Three years ago today I left my home in LA to set out on my first RTW trip. Little did I know I’d begun my life as a digital nomad, and wouldn’t be going home again anytime soon. 1,095 days later Nick & I are still on the road and still can’t imagine leaving this lifestyle behind.

Laptop in grass

For anyone who wished their trips never had an end, the digital nomad lifestyle is a dream come true. So what exactly does being a modern nomad entail?

You Have No Home

You’d be amazed how far your money can take you around the world when you don’t have to worry about bills. No rent or mortgage, no utilities, no car payments or insurance. Thousands of dollars a month immediately become available when you become a nomad.

People never believe me when I tell them constant travel is almost always cheaper than living a standard life in a major American city. But without the costs of ordinary life travel suddenly becomes affordable.

You Probably Have Very Little Stuff

For the first year, before we knew we were digital nomads, we kept a storage unit in LA. But we soon cleared that out, gave things away and decluttered our life into nothing but two backpacks and some winter gear to keep at our family homes when we visit during the frigid Washington, DC holidays.

Having so little is actually quite liberating, and it really cuts down on your shopping budget when you only have a small space to put stuff in. A minimalist lifestyle is your new best friend.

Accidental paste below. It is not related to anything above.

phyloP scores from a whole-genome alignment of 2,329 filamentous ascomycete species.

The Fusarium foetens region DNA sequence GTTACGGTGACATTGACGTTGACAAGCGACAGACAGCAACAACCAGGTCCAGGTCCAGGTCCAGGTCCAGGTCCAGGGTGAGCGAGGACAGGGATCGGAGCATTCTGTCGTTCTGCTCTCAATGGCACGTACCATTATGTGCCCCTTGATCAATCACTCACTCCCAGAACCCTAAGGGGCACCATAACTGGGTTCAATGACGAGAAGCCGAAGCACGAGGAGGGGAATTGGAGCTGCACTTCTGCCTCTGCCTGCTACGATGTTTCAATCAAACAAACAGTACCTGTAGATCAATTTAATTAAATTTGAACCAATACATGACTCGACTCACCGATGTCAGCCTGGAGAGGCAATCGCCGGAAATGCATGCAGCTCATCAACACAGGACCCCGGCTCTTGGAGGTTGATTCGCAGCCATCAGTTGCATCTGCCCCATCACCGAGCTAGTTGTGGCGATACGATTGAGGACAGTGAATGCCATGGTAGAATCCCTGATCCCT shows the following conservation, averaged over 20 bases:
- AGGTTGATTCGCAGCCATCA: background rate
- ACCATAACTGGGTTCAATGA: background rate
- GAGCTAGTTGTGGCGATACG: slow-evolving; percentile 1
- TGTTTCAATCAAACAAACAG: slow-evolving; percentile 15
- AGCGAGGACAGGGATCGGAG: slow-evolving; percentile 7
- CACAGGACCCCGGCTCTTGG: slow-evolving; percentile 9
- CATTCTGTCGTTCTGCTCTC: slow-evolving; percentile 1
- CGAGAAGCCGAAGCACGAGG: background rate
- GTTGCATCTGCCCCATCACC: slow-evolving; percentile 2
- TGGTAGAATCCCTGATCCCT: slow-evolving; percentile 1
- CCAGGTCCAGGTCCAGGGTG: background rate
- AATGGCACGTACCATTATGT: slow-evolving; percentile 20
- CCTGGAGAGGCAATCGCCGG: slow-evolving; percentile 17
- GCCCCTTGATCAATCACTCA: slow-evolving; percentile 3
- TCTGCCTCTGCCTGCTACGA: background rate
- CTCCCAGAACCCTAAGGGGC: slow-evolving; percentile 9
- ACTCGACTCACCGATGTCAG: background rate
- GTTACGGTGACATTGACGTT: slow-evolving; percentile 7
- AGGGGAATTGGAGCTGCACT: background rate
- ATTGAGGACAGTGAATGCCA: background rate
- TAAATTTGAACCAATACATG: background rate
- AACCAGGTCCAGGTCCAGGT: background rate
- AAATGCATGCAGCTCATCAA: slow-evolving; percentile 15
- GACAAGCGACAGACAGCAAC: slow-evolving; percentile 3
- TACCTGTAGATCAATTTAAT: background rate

All your clothes fit into two compression sacks!

You Work While You Travel

I like to say that if you can work from the coffee shop down the street you can probably work from Thailand, too. Programmers, social media consultants, web developers, writers, virtual assistants – all these professions are well-suited to the digital nomad lifestyle.

You have to be very disciplined, it’s hard to work when there’s a white sand beach or thrilling city right outside your door. But when you do stop working, all the delights of the world are waiting for you. It’s quite impossible to be bored.

You Join a Great Community

This all sounds extremely daunting, but the logistics are all easier than they seem. And when the going gets rough and you need to vent or share a story, there’s a wonderful group of fellow location-independent people with blogs and Twitter chats to prop you up and give you ideas for what’s next. I got my housesitting idea from the amazing Hecktic Travels couple Dalene & Peter. I’m constantly inspired to work harder by Nellie of Wild Junket and the always-busy Roni Weiss.

The travel blogging community is enormous and there are thousands of people exploring the world and living unusual lifestyles while doing it. You know how they say if you’re the smartest person in the room, you’re in the wrong room? Well you’d be hard-pressed gain more travel knowledge and experience than these amazing people. They are my biggest source of inspiration. The best way to find active nomads & other long-term travelers is to get on Twitter and participate in some weekly travel chats. There are many, but I usually do #TTOT, #NUTS and sometimes #TNI. Join in and start building your network!

Atlas Mountains Morocco